Huzzah! Shenanigans at Middleton Tavern
I spend a lot of time studying and writing about 18th century tavern keeping. Taverns of all kinds - from fancy inns to rough-and-tumble dockside establishments - played an important role in travel and social experiences in British North America. Some of those taverns survive today, including Middleton Tavern in Annapolis, MD.
History of Middleton Tavern (that most interests me)
According to the good folks at Middleton Tavern, the building likely was in use in the 1740s, but it was in 1750 that Elizabeth Bennet sold it to Horatio Middleton. In the years leading up to the Revolution, Horatio established what he called an "Inn for the Seafaring Men." This is an interesting business position to take. In early America, many taverns were reluctant to serve sailors (there were even laws against doing so), in part because they were especially transient and unreliable in paying for services rendered.
In addition to the tavern, Horatio created a ferry system to connect Annapolis to the Eastern Shore of the Chesapeake Bay. His ferrying expertise would be particularly useful in the winter of 1755. Around 900 Acadians (French-speaking Roman Catholics from Nova Scotia) arrived in the Chesapeake Bay. Although they had taken oaths required of British citizens, they refused to fight against their French and Canadian countrymen and were exiled. Annapolis residents were willing to provide some money and provisions as the suffering Acadians bobbed in the bay, but only to a point. Eventually, three of the ships sailed on, and Horatio helped ferry some of the passengers of the Leopard to Baltimore.
It's also possible that Horatio was forced to lodge British troops in the winter of 1757-1758. Approximately 500 soldiers were dispatched to Annapolis in late November 1757. They didn't want to be there and Annapolitans certainly didn't want them there, so no one was disappointed when they left in March 1758. At least 75 townspeople applied for government reimbursements for expenses associated with quartering the troops. Horatio Middleton appears to have requested a large reimbursement, but it's unclear whether or not he received what he requested.
When Horatio Middleton died, his wife Anne (or Ann, depending on the source) took over the tavern. Perhaps wise to the precariousness of tavernkeeping, Ann(e) chose to keep the ferry going and accepted boarders, but closed down the general tavern component of the business. When her son eventually took over, he expanded the business running the tavern, the ferry, a ship-building operation, and overseas trade.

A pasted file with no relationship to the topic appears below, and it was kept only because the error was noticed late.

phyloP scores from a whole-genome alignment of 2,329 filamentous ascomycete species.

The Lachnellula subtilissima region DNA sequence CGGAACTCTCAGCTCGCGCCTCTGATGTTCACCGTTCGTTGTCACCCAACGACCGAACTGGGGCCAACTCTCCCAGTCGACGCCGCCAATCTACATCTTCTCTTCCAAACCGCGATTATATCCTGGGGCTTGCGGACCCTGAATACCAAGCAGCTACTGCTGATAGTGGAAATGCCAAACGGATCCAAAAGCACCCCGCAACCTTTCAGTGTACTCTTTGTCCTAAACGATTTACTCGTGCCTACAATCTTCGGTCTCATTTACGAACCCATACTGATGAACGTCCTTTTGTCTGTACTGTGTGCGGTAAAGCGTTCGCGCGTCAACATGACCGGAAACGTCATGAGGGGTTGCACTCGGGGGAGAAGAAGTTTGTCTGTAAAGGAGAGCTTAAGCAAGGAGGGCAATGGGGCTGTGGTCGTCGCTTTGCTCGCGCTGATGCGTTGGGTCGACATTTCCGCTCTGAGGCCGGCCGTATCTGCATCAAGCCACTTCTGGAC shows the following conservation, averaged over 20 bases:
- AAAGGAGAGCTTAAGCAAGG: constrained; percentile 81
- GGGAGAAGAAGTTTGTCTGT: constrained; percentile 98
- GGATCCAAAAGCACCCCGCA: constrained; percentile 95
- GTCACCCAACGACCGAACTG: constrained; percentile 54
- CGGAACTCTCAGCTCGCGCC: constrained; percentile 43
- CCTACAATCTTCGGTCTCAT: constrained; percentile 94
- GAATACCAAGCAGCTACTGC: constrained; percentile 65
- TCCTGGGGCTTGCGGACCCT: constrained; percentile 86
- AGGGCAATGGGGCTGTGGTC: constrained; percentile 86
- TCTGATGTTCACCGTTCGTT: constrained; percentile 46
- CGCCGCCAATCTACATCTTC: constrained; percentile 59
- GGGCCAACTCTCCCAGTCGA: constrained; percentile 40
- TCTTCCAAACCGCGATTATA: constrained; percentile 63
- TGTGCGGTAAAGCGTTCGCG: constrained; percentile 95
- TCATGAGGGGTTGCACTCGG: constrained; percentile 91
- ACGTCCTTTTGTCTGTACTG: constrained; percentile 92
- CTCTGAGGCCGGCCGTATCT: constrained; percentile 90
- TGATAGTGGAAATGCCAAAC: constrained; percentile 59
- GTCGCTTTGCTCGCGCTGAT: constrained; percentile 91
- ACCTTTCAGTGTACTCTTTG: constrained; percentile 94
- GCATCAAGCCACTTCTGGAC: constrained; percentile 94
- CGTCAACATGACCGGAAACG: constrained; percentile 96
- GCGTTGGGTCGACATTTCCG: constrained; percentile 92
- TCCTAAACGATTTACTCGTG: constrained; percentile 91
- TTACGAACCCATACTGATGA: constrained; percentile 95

Tavern Keeping in Maryland
Early Drinking Laws
Early Maryland laws impacting taverns focused on the act of drinking more than the business of tavern keeping. In 1642 fines were established for drunkenness, but it took more than a decade for tavern owners to feel the pinch. In 1654, liability was extended to anyone "who shall suffer drunkenness in their house." Even as late as 1674, laws focused specifically on drinking, including outlawing alcohol consumption on the Sabbath.
Eventually, Maryland recognized the need to maintain a network of safe and affordable taverns and inns. People were required to travel fairly far distances to shop at market days or attend court. Houses were few and far between, making travel hard and wearisome. Maryland lawmakers acknowledged that "divers persons are either exposed to great hazards of their health or much burdensome to particular adjacent Neighbors."  With that in mind, the General Assembly passed laws to protect travelers from tavern owners who attempted to overcharge for food and lodging.
Maryland did not create a licensing structure for taverns until the 1670s. Ordinary keepers were not averse to breaking the rules, whether that was serving alcohol to mariners or enslaved workers, charging exorbitant fees for lodging, or allowing prostitutes to work on their property. To help control this behavior, in 1674 the General Assembly authorized the Maryland governor to create and issue tavern licenses.
After decades of working to establish enough taverns and inns to support Maryland travel, the colony began changing its focus. By 1678, Maryland was actively limiting tavern ownership through its licensing laws.
Middleton Tavern in the Early American Republic
My interest in the tavern keeping is mainly focused on the years leading up to the American Revolution. During and after the Revolution, Middleton Tavern was a particular hotspot. Annapolis was the center of many important events including General George Washington resigning his commission in December 1783 and the ratification of the Treaty of Paris in January 1784.
In addition to George Washington, other Revolutionary luminaries including Tench Tilghman, Thomas Jefferson, and Benjamin Franklin patronized Middleton tavern, likely enjoying the delightful gardens and admiring the decorative art that graced the walls inside.
On June 1, 1970, a massive fire damaged the tavern so severely that what survived of the property was almost demolished. However, Annapolis recognized the commercial value of the tavern and its history and chose to rebuild and expand what remained. Today, boats can dock and hungry (recreational) sailors can hop off for a crabcake sandwich and chips. The tavern can accommodate events and large parties or just a bunch of folks getting together for a pint and a talk of the day. Not unlike in the 1750s, I suppose.
1) Sallinger, Sharon V. Taverns and Drinking in Early America, Johns Hopkins University Press, 2002, p. 91.
Additional Sources: Taverns and Drinking in Early America - Sharon V. Salinger
Annapolis, City on the Severn - Jane Wilson McWilliams